A mail audit is handled through letters and may simply say you owe the IRS more money than you paid or may ask for documents to support your deductions. An in-office audit may require you to come to your local IRS office for an interview. A field audit takes place when an IRS auditor comes to your home, office, or place of business to examine your records, especially when submitting those records by mail or electronically is impractical or not possible. If you have been asked to do an in-person type of audit, you may request that your CPA or tax attorney be present to assist you and respond to the auditor’s questions.
Many audits are the result of what the IRS calls a ‘random selection and computer screening’, which means the IRS computers compare your tax return against certain norms established for similar returns, and if something seems unusual or inaccurate, your return is flagged to be examined by an auditor. Taxpayers whose returns are selected for an audit are always contacted by mail – beware of scams, as the IRS will never call you about an audit.
Common triggers for audits often include failure to report all of your income, making questionable business deductions or claiming losses year after year, not submitting supporting documentation to claim certain tax credits, making simple math errors, or not reporting foreign accounts. Audits seem like a scary process, but in some cases (such as math errors), you are simply asked to correct the mistake or accept the resolution offered by the IRS.
What Do I Need to Do if I Am Being Audited by the IRS?
Audits are carried out by mail or through an in-person interview (in some cases). If you are being audited, the IRS will include in your letter more details about the documents and records you may have to provide. Examples of those records and documents may include receipts, bills, canceled checks, legal papers, loan agreements, medical or dental records, travel tickets, employment documents, logs and diaries, and theft or loss documents from your insurance company. If you need more time, you may submit a request for a 30-day extension by mail if your audit is being conducted by mail, but you may not be able to be granted an extension if you have already received a Notice of Deficiency from the IRS.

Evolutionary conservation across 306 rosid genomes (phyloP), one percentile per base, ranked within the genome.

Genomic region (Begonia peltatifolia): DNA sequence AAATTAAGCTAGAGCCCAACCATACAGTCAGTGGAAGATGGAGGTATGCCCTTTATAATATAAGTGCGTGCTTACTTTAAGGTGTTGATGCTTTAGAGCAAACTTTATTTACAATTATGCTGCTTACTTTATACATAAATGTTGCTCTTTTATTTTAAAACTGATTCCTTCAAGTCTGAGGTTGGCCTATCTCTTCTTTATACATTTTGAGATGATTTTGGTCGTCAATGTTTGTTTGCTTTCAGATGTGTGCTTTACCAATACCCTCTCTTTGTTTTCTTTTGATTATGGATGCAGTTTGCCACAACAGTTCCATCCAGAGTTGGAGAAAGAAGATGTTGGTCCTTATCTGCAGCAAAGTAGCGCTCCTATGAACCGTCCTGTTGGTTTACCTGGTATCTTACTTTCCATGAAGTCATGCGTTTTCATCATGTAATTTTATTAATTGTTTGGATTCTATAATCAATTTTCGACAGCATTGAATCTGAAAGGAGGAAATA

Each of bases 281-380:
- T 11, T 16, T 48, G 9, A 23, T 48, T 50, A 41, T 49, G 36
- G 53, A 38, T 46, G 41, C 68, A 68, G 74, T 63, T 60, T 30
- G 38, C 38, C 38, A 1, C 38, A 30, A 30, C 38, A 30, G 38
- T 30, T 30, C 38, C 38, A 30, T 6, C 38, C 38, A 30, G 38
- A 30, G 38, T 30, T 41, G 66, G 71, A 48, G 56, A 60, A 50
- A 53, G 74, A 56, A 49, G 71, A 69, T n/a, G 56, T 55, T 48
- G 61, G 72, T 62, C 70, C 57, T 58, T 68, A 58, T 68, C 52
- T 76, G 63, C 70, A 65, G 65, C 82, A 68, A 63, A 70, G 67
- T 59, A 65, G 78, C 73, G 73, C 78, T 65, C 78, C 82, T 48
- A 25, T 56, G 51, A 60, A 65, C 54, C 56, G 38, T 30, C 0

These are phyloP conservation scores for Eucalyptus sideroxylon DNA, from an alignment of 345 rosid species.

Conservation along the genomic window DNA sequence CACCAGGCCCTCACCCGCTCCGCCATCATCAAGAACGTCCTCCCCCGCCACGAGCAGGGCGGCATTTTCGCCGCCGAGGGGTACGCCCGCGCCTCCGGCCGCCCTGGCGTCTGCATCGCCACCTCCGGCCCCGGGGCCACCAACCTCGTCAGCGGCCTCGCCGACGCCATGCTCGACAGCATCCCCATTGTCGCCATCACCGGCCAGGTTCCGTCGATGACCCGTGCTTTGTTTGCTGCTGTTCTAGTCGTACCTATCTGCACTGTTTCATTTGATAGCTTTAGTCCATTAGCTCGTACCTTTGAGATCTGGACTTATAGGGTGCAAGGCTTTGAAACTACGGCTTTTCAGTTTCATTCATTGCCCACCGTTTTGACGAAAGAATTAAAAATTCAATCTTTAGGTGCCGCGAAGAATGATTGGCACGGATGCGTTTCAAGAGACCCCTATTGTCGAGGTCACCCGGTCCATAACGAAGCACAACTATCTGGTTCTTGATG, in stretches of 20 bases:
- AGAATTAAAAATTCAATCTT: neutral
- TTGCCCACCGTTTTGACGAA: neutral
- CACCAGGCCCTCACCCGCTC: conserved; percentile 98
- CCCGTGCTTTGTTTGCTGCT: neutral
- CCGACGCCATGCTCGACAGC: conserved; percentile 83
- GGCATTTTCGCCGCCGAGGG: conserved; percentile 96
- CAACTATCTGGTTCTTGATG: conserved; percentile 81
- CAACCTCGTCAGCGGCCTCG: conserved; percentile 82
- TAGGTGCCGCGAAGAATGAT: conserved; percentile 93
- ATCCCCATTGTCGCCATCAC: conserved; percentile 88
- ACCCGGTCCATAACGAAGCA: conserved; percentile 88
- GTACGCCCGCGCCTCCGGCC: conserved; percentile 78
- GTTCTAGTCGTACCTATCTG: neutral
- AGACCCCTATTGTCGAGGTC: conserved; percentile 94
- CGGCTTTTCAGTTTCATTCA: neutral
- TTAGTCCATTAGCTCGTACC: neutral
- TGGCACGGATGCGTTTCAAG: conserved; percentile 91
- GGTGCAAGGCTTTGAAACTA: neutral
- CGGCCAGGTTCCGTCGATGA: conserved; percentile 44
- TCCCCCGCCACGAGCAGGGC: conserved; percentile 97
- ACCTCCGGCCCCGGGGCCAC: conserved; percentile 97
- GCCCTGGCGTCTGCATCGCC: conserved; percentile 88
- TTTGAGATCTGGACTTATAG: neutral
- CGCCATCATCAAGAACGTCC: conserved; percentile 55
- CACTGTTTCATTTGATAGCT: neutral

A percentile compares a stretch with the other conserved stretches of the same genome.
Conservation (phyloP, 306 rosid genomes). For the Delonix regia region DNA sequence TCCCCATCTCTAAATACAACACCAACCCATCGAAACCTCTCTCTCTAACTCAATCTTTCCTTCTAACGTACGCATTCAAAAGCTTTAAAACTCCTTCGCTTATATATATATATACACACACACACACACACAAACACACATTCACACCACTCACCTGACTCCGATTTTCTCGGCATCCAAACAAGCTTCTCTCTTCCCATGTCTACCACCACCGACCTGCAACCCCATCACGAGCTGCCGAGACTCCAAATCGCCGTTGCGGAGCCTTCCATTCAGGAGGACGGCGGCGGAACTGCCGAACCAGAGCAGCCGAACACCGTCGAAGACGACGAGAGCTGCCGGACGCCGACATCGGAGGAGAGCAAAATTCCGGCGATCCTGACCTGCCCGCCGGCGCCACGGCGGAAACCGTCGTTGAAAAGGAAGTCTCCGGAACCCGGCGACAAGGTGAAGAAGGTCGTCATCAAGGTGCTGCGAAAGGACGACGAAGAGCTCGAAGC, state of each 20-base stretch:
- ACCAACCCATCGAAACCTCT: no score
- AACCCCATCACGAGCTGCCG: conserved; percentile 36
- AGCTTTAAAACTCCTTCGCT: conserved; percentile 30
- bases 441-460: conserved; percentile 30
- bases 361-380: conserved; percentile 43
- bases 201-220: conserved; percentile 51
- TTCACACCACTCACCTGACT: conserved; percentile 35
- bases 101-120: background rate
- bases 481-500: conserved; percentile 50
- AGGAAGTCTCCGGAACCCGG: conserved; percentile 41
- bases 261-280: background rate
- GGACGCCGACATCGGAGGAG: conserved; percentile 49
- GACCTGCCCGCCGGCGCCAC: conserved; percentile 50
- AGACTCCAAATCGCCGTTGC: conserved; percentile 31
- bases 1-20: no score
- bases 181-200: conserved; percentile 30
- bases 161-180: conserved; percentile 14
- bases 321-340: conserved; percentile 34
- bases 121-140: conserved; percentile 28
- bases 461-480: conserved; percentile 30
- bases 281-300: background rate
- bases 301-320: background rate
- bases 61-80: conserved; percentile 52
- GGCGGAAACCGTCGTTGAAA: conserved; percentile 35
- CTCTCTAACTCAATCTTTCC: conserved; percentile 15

At the end of the audit, the IRS may find no change, meaning you were successful in backing up all the information on your tax return, and the IRS determined it was accurate, or it may conclude that you owe additional taxes. You can agree with the IRS and pay the additional tax, or you can disagree and file an appeal or request to speak with an IRS manager.
If you are being audited, you have the right to hire a professional to represent you throughout the process, and it may be in your best interest to do so. A tax attorney can help you prepare your response to the IRS and handle any questions the auditor may have.
Can I Hire a Fort Lauderdale Tax Attorney to Help Me With an Audit or Tax Identity Fraud?
Audits can be very scary and overwhelming for most people, especially if you are being audited for the first time and are nervous about what will happen. In this case, as a taxpayer, you have the right to be represented by a professional such as a tax attorney. The Law Office of Ray Haselman has helped many Fort Lauderdale residents solve their tax problems and get through IRS tax audits without any issues. In addition, Attorney Ray Haselman is also skilled in assisting clients who were victims of tax identity fraud.
The Law Office of Ray Haselman offers clients an Audit Protection Plan that includes full tax identity recovery and audit representation protection if you get any notice from the IRS. It will shield you from the time, money, and frustration you will undergo if you try to resolve these issues yourself. Our Audit Protection Plan gives you the peace of mind of knowing that if anything happens and you are audited or find yourself a victim of fraud, our knowledgeable legal team will provide legal representation and spring into action to help resolve your issues with professionalism and efficiency.
If you have been a victim of tax identity theft or were notified that the IRS is planning to audit your tax return, you need an audit protection plan lawyer in Fort Lauderdale. Contact the Law Office of Ray Haselman as soon as possible. Call 786-522-0410 and request a free initial consultation to discuss your case.